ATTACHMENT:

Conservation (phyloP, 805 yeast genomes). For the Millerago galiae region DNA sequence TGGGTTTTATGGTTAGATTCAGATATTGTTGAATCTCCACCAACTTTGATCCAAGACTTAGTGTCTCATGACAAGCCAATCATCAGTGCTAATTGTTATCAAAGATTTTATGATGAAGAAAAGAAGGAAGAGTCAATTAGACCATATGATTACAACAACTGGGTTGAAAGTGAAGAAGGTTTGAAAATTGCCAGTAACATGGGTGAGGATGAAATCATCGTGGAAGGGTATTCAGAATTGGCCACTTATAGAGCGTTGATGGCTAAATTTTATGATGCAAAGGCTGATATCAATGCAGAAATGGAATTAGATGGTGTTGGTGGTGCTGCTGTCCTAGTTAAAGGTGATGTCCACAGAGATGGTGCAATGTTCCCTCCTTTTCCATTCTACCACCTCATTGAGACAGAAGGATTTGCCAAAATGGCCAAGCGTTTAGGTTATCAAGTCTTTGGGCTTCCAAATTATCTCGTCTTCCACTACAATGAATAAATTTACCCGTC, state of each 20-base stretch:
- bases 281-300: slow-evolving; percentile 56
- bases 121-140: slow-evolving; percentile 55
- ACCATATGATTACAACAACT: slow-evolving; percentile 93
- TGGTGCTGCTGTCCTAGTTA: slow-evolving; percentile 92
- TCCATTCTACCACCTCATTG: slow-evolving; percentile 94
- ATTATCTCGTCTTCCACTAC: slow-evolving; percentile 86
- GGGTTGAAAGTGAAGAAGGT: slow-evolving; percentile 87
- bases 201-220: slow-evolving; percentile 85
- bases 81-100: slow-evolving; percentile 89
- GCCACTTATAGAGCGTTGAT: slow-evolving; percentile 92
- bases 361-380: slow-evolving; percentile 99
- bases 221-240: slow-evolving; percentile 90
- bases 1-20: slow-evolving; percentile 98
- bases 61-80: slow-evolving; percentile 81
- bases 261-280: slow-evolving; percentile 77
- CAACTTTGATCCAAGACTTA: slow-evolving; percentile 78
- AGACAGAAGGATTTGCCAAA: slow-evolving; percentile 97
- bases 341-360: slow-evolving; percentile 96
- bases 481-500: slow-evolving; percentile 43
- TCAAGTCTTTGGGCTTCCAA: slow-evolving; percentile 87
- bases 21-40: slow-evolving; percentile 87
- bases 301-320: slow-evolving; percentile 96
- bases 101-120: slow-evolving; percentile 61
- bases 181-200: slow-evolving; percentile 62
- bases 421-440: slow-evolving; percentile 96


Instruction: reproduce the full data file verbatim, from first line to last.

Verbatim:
Conservation (phyloP, 805 yeast genomes). For the Millerago galiae region DNA sequence TGGGTTTTATGGTTAGATTCAGATATTGTTGAATCTCCACCAACTTTGATCCAAGACTTAGTGTCTCATGACAAGCCAATCATCAGTGCTAATTGTTATCAAAGATTTTATGATGAAGAAAAGAAGGAAGAGTCAATTAGACCATATGATTACAACAACTGGGTTGAAAGTGAAGAAGGTTTGAAAATTGCCAGTAACATGGGTGAGGATGAAATCATCGTGGAAGGGTATTCAGAATTGGCCACTTATAGAGCGTTGATGGCTAAATTTTATGATGCAAAGGCTGATATCAATGCAGAAATGGAATTAGATGGTGTTGGTGGTGCTGCTGTCCTAGTTAAAGGTGATGTCCACAGAGATGGTGCAATGTTCCCTCCTTTTCCATTCTACCACCTCATTGAGACAGAAGGATTTGCCAAAATGGCCAAGCGTTTAGGTTATCAAGTCTTTGGGCTTCCAAATTATCTCGTCTTCCACTACAATGAATAAATTTACCCGTC, state of each 20-base stretch:
- bases 281-300: slow-evolving; percentile 56
- bases 121-140: slow-evolving; percentile 55
- ACCATATGATTACAACAACT: slow-evolving; percentile 93
- TGGTGCTGCTGTCCTAGTTA: slow-evolving; percentile 92
- TCCATTCTACCACCTCATTG: slow-evolving; percentile 94
- ATTATCTCGTCTTCCACTAC: slow-evolving; percentile 86
- GGGTTGAAAGTGAAGAAGGT: slow-evolving; percentile 87
- bases 201-220: slow-evolving; percentile 85
- bases 81-100: slow-evolving; percentile 89
- GCCACTTATAGAGCGTTGAT: slow-evolving; percentile 92
- bases 361-380: slow-evolving; percentile 99
- bases 221-240: slow-evolving; percentile 90
- bases 1-20: slow-evolving; percentile 98
- bases 61-80: slow-evolving; percentile 81
- bases 261-280: slow-evolving; percentile 77
- CAACTTTGATCCAAGACTTA: slow-evolving; percentile 78
- AGACAGAAGGATTTGCCAAA: slow-evolving; percentile 97
- bases 341-360: slow-evolving; percentile 96
- bases 481-500: slow-evolving; percentile 43
- TCAAGTCTTTGGGCTTCCAA: slow-evolving; percentile 87
- bases 21-40: slow-evolving; percentile 87
- bases 301-320: slow-evolving; percentile 96
- bases 101-120: slow-evolving; percentile 61
- bases 181-200: slow-evolving; percentile 62
- bases 421-440: slow-evolving; percentile 96